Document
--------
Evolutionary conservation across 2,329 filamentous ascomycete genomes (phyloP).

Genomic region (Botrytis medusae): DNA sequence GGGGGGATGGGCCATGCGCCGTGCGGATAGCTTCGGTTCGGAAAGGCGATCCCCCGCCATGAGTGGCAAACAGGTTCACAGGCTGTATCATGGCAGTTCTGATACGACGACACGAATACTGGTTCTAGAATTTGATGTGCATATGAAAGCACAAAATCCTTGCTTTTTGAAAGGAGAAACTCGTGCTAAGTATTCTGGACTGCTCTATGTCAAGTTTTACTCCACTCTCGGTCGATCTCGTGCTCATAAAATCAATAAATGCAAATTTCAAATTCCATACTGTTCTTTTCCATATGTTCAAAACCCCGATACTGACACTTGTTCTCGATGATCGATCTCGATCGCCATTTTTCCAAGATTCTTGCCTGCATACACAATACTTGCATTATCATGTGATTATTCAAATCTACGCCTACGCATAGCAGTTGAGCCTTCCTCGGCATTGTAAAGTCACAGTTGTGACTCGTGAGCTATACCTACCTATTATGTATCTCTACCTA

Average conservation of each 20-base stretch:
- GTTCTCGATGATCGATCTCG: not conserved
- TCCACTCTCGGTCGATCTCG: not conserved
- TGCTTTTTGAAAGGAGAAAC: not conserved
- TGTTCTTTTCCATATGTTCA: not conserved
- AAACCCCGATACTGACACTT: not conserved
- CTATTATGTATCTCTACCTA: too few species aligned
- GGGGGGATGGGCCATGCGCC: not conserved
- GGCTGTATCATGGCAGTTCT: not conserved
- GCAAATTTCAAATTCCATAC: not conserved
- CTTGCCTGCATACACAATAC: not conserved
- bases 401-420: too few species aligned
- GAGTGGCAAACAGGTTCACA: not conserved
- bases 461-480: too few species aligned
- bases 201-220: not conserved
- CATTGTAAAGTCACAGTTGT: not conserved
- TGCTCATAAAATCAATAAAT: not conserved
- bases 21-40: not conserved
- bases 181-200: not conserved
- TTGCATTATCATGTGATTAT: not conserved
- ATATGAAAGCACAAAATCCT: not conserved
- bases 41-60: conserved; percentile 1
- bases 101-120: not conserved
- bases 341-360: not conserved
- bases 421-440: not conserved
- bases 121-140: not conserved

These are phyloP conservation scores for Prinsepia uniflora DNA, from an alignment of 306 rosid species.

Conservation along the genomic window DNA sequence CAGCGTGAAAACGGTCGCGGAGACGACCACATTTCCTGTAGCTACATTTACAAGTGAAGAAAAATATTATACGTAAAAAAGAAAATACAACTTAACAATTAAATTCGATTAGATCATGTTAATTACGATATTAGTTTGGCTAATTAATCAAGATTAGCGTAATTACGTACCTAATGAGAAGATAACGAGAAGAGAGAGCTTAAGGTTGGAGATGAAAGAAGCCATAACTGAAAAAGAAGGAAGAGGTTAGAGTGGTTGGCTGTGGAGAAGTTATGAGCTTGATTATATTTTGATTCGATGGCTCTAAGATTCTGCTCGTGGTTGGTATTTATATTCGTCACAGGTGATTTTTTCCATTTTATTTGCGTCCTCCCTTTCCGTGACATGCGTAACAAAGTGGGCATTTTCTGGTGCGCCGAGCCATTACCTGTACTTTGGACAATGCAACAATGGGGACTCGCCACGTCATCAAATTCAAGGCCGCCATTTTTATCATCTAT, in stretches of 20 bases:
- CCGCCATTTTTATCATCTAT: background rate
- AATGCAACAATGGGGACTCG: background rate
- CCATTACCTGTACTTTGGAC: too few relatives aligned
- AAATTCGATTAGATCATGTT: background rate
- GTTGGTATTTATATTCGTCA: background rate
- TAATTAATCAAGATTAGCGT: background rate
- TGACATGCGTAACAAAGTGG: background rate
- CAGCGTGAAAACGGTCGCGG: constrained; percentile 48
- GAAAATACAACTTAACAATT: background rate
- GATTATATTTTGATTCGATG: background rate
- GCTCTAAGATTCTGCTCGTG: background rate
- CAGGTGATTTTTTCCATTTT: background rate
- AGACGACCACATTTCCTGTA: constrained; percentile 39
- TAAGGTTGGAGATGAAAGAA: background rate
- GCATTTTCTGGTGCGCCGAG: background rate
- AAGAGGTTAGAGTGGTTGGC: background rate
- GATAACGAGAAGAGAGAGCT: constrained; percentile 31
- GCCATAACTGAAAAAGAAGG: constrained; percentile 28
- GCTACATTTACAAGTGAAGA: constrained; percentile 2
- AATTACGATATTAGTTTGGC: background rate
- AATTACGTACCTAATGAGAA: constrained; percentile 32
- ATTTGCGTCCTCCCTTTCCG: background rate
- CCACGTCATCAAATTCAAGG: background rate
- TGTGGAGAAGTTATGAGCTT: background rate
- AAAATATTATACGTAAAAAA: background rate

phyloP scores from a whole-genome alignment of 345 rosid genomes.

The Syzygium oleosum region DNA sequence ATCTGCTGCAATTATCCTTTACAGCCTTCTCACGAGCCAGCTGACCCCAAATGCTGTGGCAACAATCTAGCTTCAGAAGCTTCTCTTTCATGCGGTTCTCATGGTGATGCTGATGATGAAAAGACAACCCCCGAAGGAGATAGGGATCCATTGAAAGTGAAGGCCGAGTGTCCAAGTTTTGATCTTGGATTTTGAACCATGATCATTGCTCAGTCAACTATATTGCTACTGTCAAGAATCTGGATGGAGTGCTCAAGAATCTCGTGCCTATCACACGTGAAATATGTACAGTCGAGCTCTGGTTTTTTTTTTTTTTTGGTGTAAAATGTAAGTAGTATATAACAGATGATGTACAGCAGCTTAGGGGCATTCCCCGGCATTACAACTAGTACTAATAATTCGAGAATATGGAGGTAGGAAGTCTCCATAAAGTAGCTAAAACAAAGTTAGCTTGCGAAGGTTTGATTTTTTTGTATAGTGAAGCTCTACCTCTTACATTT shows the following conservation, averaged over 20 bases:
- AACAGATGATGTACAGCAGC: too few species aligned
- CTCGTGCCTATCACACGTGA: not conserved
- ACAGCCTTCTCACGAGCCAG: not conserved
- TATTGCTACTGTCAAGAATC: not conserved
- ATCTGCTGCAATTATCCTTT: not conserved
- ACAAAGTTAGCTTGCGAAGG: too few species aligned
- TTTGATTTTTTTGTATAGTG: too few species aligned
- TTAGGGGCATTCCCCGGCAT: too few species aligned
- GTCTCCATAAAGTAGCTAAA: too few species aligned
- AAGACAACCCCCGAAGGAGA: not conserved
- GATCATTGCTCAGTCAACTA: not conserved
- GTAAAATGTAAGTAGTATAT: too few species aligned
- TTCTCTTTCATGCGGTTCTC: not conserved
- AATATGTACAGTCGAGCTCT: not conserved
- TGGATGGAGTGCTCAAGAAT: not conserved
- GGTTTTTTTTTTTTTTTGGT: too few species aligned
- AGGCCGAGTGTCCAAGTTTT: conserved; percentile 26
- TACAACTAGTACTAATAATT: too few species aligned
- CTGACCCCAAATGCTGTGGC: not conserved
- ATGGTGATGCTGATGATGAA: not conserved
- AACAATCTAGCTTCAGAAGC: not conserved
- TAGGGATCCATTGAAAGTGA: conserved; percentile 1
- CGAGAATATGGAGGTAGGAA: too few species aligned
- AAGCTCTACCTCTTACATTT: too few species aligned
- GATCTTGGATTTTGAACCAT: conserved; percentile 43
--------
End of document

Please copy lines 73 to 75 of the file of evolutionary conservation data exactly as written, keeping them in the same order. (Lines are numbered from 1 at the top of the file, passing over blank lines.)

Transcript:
- GGTTTTTTTTTTTTTTTGGT: too few species aligned
- AGGCCGAGTGTCCAAGTTTT: conserved; percentile 26
- TACAACTAGTACTAATAATT: too few species aligned